As already revealed in the trailer for “The Storm,” Daguzi/Biggie gets bitten by a jellieel. A distraught Mantou/Bun then goes through a race against time to find a turquoise magic mushroom to prevent Daguzi/Biggie from turning into a jellieelster. Along the way, he enlists the help of an army leader named Commander Liu (also known as Miss) and her relative called Uncle Big Hat.

One of the best things about “The Storm” is how it creates a fantastical world that is often stunning to look at and which offers both beauty and danger. The movie’s plot gets a little clunky when it shows the military preoccupations of Commander Liu and her troops. However, the story excels when it’s about the relationship between Daguzi/Biggie and Mantou/Bun. The movie requires a viewer’s full attention in order to appreciate it, because some of the plot zips around, as the two main characters don’t stay in one place for very long.

“The Storm” has overt as well as underlying messages about facing fears and what it means for children to make big decisions without parental guidance. The movie also shows how family members—whether they are biological or chosen—can inspire loyalty and love like no other type of relationships. It’s not a perfect animated film, but there’s a lot to like about it.

There’s plenty of action and suspense, but “The Storm” really succeeds in making viewers care about the characters, especially vulnerable but brave and determined Mantou/Bun. Most viewers will not be prepared for the movie’s ending. Stick around for the movie’s epilogue, which adds to the poignancy of this film’s conclusion.

CMC Pictures released “The Storm” in select U.S. cinemas on January 26, 2024. The movie was released in China on January 12, 2024.

Review: ‘Johnny Keep Walking!,’ starring Dong Chengpeng, White-K and Zhuang Dafei

January 27, 2023

by Carla Hay

Dong Chengpeng and White-K in “Johnny Keep Walking!” (Photo courtesy of Tiger Pictures Entertainment)

“Johnny Keep Walking!”

Directed by Dong Runnian

Mandarin with subtitles

Culture Representation: Taking place in China, mostly in 2017, the comedy film “Johnny Keep Walking!” features an all-Asian cast of characters representing the working-class, middle-class and wealthy.

Culture Clash: Due to an identity mixup, a factory worker for a large corporation accidentally gets promoted into an executive manager position, while the staff relations manager who made this mistake tries to cover it up.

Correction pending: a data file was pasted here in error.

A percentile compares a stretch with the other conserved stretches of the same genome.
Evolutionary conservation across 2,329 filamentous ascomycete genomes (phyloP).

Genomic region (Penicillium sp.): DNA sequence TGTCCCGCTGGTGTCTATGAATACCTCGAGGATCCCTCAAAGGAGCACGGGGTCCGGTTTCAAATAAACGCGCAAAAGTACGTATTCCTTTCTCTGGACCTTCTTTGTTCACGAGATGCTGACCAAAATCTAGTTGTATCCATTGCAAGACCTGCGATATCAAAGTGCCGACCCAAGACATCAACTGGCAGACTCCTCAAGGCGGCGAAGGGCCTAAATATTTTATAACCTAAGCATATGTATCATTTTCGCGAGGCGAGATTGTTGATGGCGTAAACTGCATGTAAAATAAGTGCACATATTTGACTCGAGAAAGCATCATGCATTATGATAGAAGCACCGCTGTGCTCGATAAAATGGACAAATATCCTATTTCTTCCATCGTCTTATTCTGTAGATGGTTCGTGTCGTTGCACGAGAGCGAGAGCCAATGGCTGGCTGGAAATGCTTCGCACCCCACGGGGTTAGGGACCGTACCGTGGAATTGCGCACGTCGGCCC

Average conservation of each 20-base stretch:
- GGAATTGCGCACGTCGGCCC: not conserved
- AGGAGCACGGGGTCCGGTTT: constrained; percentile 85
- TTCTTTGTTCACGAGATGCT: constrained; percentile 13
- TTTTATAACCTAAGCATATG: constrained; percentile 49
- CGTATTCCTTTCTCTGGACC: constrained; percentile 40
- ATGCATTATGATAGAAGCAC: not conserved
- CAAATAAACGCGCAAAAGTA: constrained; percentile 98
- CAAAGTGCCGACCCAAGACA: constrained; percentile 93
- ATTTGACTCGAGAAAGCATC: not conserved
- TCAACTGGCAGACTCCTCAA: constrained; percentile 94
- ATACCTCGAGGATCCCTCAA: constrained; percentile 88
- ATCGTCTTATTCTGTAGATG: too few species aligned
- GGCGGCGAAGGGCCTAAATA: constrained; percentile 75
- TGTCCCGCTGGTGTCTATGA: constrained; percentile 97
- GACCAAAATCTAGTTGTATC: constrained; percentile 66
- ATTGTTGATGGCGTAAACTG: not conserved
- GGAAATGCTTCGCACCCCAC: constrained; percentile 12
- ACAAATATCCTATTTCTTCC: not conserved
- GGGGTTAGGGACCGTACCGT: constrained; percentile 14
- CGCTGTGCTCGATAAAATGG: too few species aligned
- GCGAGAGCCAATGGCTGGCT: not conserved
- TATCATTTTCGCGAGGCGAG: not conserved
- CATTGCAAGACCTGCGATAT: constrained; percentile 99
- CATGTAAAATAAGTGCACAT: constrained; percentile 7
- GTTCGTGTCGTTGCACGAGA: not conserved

Culture Audience: “Johnny Keep Walking!” will appeal primarily to people who are interested in watching workplace satires that try to do too much with a flimsy and thin plot.

Zhuang Dafei, Dong Chengpeng and White-K in “Johnny Keep Walking!” (Photo courtesy of Tiger Pictures Entertainment)

“Johnny Keep Walking!” starts off looking like a screwball satire of how corporate managers have such little regard for employees, they treat employees as interchangeable and disposable. But then, the movie bizarrely turns into a somewhat preachy comedy lecture about how corporate workers can find gratitude and happiness on the job if they find a way to charm their irresponsible or callous managers. The intended sharp parody of corporate incompetence is weakened by too much sentimental corniness, especially near the end of the movie. It’s overstuffed with too many unnecessary characters. It’s a one-joke film stretched to irritating limits.

Directed by Dong Runnian (who co-wrote the “Johnny Keep Walking!” screemplay with with Luojia Ying), “Johnny Keep Walking!” begins in 1998. A China-based corporation called Zonghe Group (which makes equipment parts, such as bolts and studs) is having its annual gala, which includes a talent show for employees. One of the company’s main production facilities is the Zonghe Standard Component Factory, which is in a different city from Zonghe’s corporate headquarters. The movie doesn’t mention the names of the cities where the factory and corporate headquarters are located.

At this company gala in 1998, a factory employee named Hu Jianlin (played by as Chengpeng Dong also known as Da Peng) is shown swinging from a wire, as if he’s some kind of comedic acrobat. The performance is well-received, until it ends disastrously when Jianlin crashes to the ground. Viewers soon find out that despite this mishap, Jianlin loves to perform at the company gala’s talent show every year. He has a happy-go-lucky personality that can sometimes be considered clownish. Zonghe Group is led by a typical ruthless mogul named Chairman Hu (played by Ouyang Fenqiang), who cares more about profits than people.

The movie then fast-forwards to 2017. Jianlin, a bachelor with no children, is still working in an assembly-line job at Zonghe Standard Component Factory. His title is senior fitter. He is looking forward to performing as a singer at the annual company gala. In order to do so, he has to put in an application every year. Not everyone will be chosen to perform, but Jianlin has been chosen every year, so he’s not worried. Performing at the company gala has become a tradition for him that he expects to continue.